Bit.Trip Fate
Originally planned to be a more traditional shooter where CommanderVideo was in a ship and he had free movement around the screen. The game also did not use pointer controls or the “fate line” until a later date.

Bit.Trip Flux
Started off using Breakout style gameplay during the normal course of the levels, but was cut because it simply wasn’t that fun. Bosses also used to be at the beginning of each level, reinforcing the reverse nature of the game, but that upset the pacing right away.

The whole serie:There is a sprite which appear in all the games, into the game files. Probably, it’s only used in Japanese Version:
Those sprites only appears on the Japanese version of the game:
Translation: BIT.TRIP VOID’s sytem file is corrupt.
After erasing BIT.TRIP VOID from the Channel Management Screen, please redownload BIT.TRIP VOID from the Wii Shopping Channel.
If you still get the same message afterwards, please contact the Nintendo Service Center.

BIT.TRIP CORE’s sytem file is corrupt.
After erasing BIT.TRIP CORE from the Channel Management Screen, please redownload BIT.TRIP CORE from the Wii Shopping Channel.
If you still get the same message afterwards, please contact the Nintendo Service Center.

Translation: BIT.TRIP RUNNER’s sytem file is corrupt.
After erasing BIT.TRIP RUNNER from the Channel Management Screen, please redownload BIT.TRIP RUNNER from the Wii Shopping Channel.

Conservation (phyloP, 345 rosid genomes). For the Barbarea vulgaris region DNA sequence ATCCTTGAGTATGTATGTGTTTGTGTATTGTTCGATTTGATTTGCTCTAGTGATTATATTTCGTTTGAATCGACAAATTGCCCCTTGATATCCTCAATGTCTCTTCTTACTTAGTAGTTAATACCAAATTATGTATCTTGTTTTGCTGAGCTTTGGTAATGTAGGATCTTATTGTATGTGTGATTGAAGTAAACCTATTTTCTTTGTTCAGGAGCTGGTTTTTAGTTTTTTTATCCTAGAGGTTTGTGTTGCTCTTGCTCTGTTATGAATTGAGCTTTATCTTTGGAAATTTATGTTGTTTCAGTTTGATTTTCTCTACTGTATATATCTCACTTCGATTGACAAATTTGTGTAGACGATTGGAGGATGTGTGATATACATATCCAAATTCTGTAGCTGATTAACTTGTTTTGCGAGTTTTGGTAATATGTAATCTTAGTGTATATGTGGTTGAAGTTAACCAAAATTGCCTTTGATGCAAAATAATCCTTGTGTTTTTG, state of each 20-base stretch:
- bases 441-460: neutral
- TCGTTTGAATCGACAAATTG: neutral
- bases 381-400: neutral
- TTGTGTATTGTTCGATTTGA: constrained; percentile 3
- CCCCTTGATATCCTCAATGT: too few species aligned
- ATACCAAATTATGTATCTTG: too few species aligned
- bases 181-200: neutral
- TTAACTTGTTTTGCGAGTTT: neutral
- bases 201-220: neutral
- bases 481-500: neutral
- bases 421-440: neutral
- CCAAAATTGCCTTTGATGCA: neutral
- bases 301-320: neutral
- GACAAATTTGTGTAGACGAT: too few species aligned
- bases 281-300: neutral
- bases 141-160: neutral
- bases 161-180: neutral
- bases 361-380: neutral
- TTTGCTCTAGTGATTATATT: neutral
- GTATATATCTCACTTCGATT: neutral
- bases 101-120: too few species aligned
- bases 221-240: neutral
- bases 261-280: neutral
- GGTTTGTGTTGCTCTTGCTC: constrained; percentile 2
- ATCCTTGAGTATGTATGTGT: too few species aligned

If you still get the same message afterwards, please contact the Nintendo Service Center.

Thanks to Gabrielwoj and Susumu (translation) for the contributors. 

Patapon [PSP – Beta]

Patapon is a music / strategy game developed by Pyramid and produced by Japan Studios, presented in a cartoonish, silhouetted two-dimensional environment designed by Rolito, and features the player acting as a deity who commands an army of caricatured miniature tribal creatures by beating traditional talking drums. Patapon was released in Japan in december 2007, but when the beta version was first shown at E3 2007, it had some interesting differences. As we can read from the description of the beta video uploaded on Youtube by Nymo:

This is an EARLY version of the game and thus different aspects in this video, like (lack of) music, text, interface, additional units, characters, etc. does not represent the final game.

In the beta version of the Mine Tree mini-game, the tree says “Listen to my song god dammit!!!” but in the final version he says “bon bon bo bon here goes” before the mini game starts. Check the beta video below and compare it to the one from the final game.

Thanks to Kieranmay for the contribution!


Video from the final version: